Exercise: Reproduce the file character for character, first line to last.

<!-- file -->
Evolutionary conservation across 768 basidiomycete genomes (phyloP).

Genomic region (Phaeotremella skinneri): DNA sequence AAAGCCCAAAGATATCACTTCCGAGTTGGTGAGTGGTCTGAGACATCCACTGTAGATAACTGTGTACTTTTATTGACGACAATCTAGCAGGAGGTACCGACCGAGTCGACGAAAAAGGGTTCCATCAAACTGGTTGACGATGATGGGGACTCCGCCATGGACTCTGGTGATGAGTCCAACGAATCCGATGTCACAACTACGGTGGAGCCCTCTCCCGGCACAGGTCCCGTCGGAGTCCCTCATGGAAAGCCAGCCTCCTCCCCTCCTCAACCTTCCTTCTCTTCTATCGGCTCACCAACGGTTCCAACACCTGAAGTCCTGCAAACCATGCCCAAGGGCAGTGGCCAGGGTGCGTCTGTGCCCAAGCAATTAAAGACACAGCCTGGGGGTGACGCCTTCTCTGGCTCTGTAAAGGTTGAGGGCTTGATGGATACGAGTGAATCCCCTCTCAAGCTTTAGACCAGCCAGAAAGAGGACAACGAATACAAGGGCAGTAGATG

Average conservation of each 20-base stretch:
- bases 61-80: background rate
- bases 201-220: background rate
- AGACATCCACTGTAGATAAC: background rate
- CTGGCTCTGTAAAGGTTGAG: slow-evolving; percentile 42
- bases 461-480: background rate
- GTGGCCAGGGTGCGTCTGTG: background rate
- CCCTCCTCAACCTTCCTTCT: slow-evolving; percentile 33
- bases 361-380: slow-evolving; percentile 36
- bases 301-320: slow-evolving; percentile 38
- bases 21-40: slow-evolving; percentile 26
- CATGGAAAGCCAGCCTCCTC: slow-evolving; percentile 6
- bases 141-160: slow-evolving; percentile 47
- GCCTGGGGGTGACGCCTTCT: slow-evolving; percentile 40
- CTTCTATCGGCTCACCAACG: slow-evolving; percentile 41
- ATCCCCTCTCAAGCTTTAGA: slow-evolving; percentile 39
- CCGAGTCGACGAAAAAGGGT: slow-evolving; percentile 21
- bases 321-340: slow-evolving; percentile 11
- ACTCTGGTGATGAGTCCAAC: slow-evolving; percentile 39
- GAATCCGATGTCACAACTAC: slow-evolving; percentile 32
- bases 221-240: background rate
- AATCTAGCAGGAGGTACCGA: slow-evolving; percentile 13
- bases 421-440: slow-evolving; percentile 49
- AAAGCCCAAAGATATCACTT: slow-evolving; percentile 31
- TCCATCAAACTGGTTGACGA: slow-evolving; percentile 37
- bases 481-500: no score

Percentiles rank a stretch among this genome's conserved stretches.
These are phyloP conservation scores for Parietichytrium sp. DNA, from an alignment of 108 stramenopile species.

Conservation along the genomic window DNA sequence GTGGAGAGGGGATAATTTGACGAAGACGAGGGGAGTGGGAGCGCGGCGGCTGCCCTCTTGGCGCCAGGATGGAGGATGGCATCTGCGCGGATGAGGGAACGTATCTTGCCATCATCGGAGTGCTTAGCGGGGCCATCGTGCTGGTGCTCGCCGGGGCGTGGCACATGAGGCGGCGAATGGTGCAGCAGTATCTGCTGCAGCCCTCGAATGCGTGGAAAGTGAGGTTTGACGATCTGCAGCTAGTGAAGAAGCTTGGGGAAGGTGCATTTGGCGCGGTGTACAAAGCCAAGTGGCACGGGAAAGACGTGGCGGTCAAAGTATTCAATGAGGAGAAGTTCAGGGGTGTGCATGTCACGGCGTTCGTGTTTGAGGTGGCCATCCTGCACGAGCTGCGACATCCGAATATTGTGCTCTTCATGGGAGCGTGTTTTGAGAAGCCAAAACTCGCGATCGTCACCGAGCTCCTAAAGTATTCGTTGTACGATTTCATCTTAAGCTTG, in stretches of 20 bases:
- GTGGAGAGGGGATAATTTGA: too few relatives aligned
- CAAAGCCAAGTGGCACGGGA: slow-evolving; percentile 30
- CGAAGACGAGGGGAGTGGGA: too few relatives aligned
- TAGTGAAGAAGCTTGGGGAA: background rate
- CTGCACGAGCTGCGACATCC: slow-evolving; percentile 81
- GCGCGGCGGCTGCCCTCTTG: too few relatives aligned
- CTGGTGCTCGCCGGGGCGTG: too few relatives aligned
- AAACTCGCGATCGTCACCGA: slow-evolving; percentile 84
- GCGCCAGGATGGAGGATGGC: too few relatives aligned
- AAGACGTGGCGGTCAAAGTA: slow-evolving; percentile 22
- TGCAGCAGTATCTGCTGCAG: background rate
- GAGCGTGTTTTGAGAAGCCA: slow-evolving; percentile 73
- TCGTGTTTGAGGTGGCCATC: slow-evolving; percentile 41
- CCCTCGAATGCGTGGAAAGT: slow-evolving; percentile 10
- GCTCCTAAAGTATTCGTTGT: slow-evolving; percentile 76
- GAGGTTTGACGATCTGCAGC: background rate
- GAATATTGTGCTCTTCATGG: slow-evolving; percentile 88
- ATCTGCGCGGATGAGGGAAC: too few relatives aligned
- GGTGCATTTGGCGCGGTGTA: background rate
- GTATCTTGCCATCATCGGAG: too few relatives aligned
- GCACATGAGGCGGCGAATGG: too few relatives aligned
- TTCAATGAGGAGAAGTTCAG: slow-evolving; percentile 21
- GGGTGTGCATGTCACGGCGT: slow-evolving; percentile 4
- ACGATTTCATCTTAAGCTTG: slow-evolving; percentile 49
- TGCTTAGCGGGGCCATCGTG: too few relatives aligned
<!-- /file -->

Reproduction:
Evolutionary conservation across 768 basidiomycete genomes (phyloP).

Genomic region (Phaeotremella skinneri): DNA sequence AAAGCCCAAAGATATCACTTCCGAGTTGGTGAGTGGTCTGAGACATCCACTGTAGATAACTGTGTACTTTTATTGACGACAATCTAGCAGGAGGTACCGACCGAGTCGACGAAAAAGGGTTCCATCAAACTGGTTGACGATGATGGGGACTCCGCCATGGACTCTGGTGATGAGTCCAACGAATCCGATGTCACAACTACGGTGGAGCCCTCTCCCGGCACAGGTCCCGTCGGAGTCCCTCATGGAAAGCCAGCCTCCTCCCCTCCTCAACCTTCCTTCTCTTCTATCGGCTCACCAACGGTTCCAACACCTGAAGTCCTGCAAACCATGCCCAAGGGCAGTGGCCAGGGTGCGTCTGTGCCCAAGCAATTAAAGACACAGCCTGGGGGTGACGCCTTCTCTGGCTCTGTAAAGGTTGAGGGCTTGATGGATACGAGTGAATCCCCTCTCAAGCTTTAGACCAGCCAGAAAGAGGACAACGAATACAAGGGCAGTAGATG

Average conservation of each 20-base stretch:
- bases 61-80: background rate
- bases 201-220: background rate
- AGACATCCACTGTAGATAAC: background rate
- CTGGCTCTGTAAAGGTTGAG: slow-evolving; percentile 42
- bases 461-480: background rate
- GTGGCCAGGGTGCGTCTGTG: background rate
- CCCTCCTCAACCTTCCTTCT: slow-evolving; percentile 33
- bases 361-380: slow-evolving; percentile 36
- bases 301-320: slow-evolving; percentile 38
- bases 21-40: slow-evolving; percentile 26
- CATGGAAAGCCAGCCTCCTC: slow-evolving; percentile 6
- bases 141-160: slow-evolving; percentile 47
- GCCTGGGGGTGACGCCTTCT: slow-evolving; percentile 40
- CTTCTATCGGCTCACCAACG: slow-evolving; percentile 41
- ATCCCCTCTCAAGCTTTAGA: slow-evolving; percentile 39
- CCGAGTCGACGAAAAAGGGT: slow-evolving; percentile 21
- bases 321-340: slow-evolving; percentile 11
- ACTCTGGTGATGAGTCCAAC: slow-evolving; percentile 39
- GAATCCGATGTCACAACTAC: slow-evolving; percentile 32
- bases 221-240: background rate
- AATCTAGCAGGAGGTACCGA: slow-evolving; percentile 13
- bases 421-440: slow-evolving; percentile 49
- AAAGCCCAAAGATATCACTT: slow-evolving; percentile 31
- TCCATCAAACTGGTTGACGA: slow-evolving; percentile 37
- bases 481-500: no score

Percentiles rank a stretch among this genome's conserved stretches.
These are phyloP conservation scores for Parietichytrium sp. DNA, from an alignment of 108 stramenopile species.

Conservation along the genomic window DNA sequence GTGGAGAGGGGATAATTTGACGAAGACGAGGGGAGTGGGAGCGCGGCGGCTGCCCTCTTGGCGCCAGGATGGAGGATGGCATCTGCGCGGATGAGGGAACGTATCTTGCCATCATCGGAGTGCTTAGCGGGGCCATCGTGCTGGTGCTCGCCGGGGCGTGGCACATGAGGCGGCGAATGGTGCAGCAGTATCTGCTGCAGCCCTCGAATGCGTGGAAAGTGAGGTTTGACGATCTGCAGCTAGTGAAGAAGCTTGGGGAAGGTGCATTTGGCGCGGTGTACAAAGCCAAGTGGCACGGGAAAGACGTGGCGGTCAAAGTATTCAATGAGGAGAAGTTCAGGGGTGTGCATGTCACGGCGTTCGTGTTTGAGGTGGCCATCCTGCACGAGCTGCGACATCCGAATATTGTGCTCTTCATGGGAGCGTGTTTTGAGAAGCCAAAACTCGCGATCGTCACCGAGCTCCTAAAGTATTCGTTGTACGATTTCATCTTAAGCTTG, in stretches of 20 bases:
- GTGGAGAGGGGATAATTTGA: too few relatives aligned
- CAAAGCCAAGTGGCACGGGA: slow-evolving; percentile 30
- CGAAGACGAGGGGAGTGGGA: too few relatives aligned
- TAGTGAAGAAGCTTGGGGAA: background rate
- CTGCACGAGCTGCGACATCC: slow-evolving; percentile 81
- GCGCGGCGGCTGCCCTCTTG: too few relatives aligned
- CTGGTGCTCGCCGGGGCGTG: too few relatives aligned
- AAACTCGCGATCGTCACCGA: slow-evolving; percentile 84
- GCGCCAGGATGGAGGATGGC: too few relatives aligned
- AAGACGTGGCGGTCAAAGTA: slow-evolving; percentile 22
- TGCAGCAGTATCTGCTGCAG: background rate
- GAGCGTGTTTTGAGAAGCCA: slow-evolving; percentile 73
- TCGTGTTTGAGGTGGCCATC: slow-evolving; percentile 41
- CCCTCGAATGCGTGGAAAGT: slow-evolving; percentile 10
- GCTCCTAAAGTATTCGTTGT: slow-evolving; percentile 76
- GAGGTTTGACGATCTGCAGC: background rate
- GAATATTGTGCTCTTCATGG: slow-evolving; percentile 88
- ATCTGCGCGGATGAGGGAAC: too few relatives aligned
- GGTGCATTTGGCGCGGTGTA: background rate
- GTATCTTGCCATCATCGGAG: too few relatives aligned
- GCACATGAGGCGGCGAATGG: too few relatives aligned
- TTCAATGAGGAGAAGTTCAG: slow-evolving; percentile 21
- GGGTGTGCATGTCACGGCGT: slow-evolving; percentile 4
- ACGATTTCATCTTAAGCTTG: slow-evolving; percentile 49
- TGCTTAGCGGGGCCATCGTG: too few relatives aligned